Intriguingly, none of these effects is likely to provide an evolutionary advantage. Throughout human history, most individuals with severe hemoglobinopathies died before reaching reproductive age. Most KLF1 variants would have been neutral or detrimental, and even the variants that caused increased HbF would have been beneficial only when co-inherited with a β-hemoglobinopathy. So why did KLF1 variants reach polymorphic frequencies in some populations? Because class 2 or 3 KLF1 variants produce widespread changes in the structure and function of red blood cells, it seems likely that they create a suboptimal environment for the propagation of malaria parasites, thus providing a survival advantage. This is in keeping with the historical selection of hemoglobinopathies, red cell enzymopathies, and membrane defects in malaria-infested areas and with the geographic pattern of KLF1 variants that is now emerging.
Diagnosis of individuals with KLF1 variants
Carriers of class 2 or 3 KLF1 variants cannot be detected via routine full blood examinations. Mean cell volume, and mean corpuscular hemoglobin are statistically lower than in controls, but the indices of most carriers fall within the low end of the normal range.7 To complicate matters further, there are many KLF1 gene variants of unknown significance that should nevertheless be reported in the public domain (eg, the HbVar database for red cell disorders at http://globin.bx.psu.edu/hbvar60 ) with microattribution credits to the authors.61 An integrated set of comprehensive locus-specific databases for gene variants involved in red cell disorders, including KLF1, can help identify genomic variants with functional significance, whereas the identification of common neutral variants may rule out a role in disease. Similarly, genomic variants of key regulatory regions could be critical in identifying important cis-elements and mutational mechanisms such as gene conversion events. Conversely, neutral variants may help identify regions of little or no functional significance. Thus, microattribution may pose and answer questions that would otherwise not be addressed, potentially leading to useful new insights while providing credit to new data submitters. Recently acquired knowledge on genotype-phenotype associations of class 2 or 3 KLF1 variants suggests that several additional tests could be performed to evaluate the likelihood of an individual harboring such a variant. Increase in reticulocytes and HbF, borderline increase in HbA2, increased ZnPP with normal iron stores, reduced CD44 surface expression, and the In(Lu) blood group are all flags for the presence of a class 2 or 3 KLF1 variant (Figure 4). Sequencing the three KLF1 exons and the promoter is straightforward and appropriate if carrier status is suspected. On the basis of previous studies, it is certain that many carriers of class 2 or 3 KLF1 variants remain undetected in at-risk populations. The chance of a KLF1-null child being conceived is significant (eg, 1 in every 24 000 conceptions in Southern China).7 Although most KLF1-null fetuses probably would die in utero, some may be born alive with severe hydrops fetalis.6 Unlike with the common hemoglobinopathies, this condition will not be anticipated unless an affected family member has previously been identified. Some of us have recently undertaken chorionic villus sampling and KLF1 sequencing for prenatal diagnosis in an affected family. The parents carried class 3 variants and already had a severely affected KLF1-null child, so the counseling was relatively straightforward. Careful genetic counseling is required when compound homozygosity for class 2 and 3 KLF1 variants is detected because the child’s phenotype will depend on the remaining functionality of the class 2 KLF1 variant.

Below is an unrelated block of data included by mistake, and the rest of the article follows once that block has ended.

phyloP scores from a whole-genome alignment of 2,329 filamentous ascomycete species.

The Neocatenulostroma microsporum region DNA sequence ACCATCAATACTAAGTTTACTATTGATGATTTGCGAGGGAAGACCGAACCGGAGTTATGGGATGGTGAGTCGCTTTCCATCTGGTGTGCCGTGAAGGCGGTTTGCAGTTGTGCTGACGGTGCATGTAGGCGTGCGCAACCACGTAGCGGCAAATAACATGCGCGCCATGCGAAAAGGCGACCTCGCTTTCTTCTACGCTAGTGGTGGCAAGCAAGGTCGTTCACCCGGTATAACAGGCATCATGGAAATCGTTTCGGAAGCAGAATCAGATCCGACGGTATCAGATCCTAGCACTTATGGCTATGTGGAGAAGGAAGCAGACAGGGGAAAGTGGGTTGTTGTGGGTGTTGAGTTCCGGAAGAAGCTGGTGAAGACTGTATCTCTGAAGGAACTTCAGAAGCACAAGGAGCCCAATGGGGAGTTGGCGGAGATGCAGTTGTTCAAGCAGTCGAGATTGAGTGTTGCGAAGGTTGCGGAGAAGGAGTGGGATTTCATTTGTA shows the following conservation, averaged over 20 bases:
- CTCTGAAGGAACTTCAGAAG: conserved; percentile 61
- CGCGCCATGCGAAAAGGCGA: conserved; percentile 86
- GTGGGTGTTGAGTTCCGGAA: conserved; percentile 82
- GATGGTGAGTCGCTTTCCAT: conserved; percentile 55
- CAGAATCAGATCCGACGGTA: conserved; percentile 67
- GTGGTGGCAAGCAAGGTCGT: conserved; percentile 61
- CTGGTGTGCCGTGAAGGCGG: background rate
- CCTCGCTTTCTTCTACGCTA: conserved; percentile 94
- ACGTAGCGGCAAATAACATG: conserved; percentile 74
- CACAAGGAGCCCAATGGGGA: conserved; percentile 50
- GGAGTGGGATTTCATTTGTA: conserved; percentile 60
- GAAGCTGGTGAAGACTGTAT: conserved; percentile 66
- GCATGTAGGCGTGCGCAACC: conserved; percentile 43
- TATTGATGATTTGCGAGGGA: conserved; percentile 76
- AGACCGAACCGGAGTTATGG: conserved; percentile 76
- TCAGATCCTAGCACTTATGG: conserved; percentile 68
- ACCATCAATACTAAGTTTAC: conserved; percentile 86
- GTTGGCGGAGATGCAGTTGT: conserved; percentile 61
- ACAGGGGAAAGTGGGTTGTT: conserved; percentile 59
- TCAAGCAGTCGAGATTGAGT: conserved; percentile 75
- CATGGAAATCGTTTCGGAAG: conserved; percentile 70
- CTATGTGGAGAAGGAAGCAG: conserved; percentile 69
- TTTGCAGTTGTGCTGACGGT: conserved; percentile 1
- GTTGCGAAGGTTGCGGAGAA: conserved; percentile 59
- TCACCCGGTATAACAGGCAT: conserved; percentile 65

Wider implications and future directions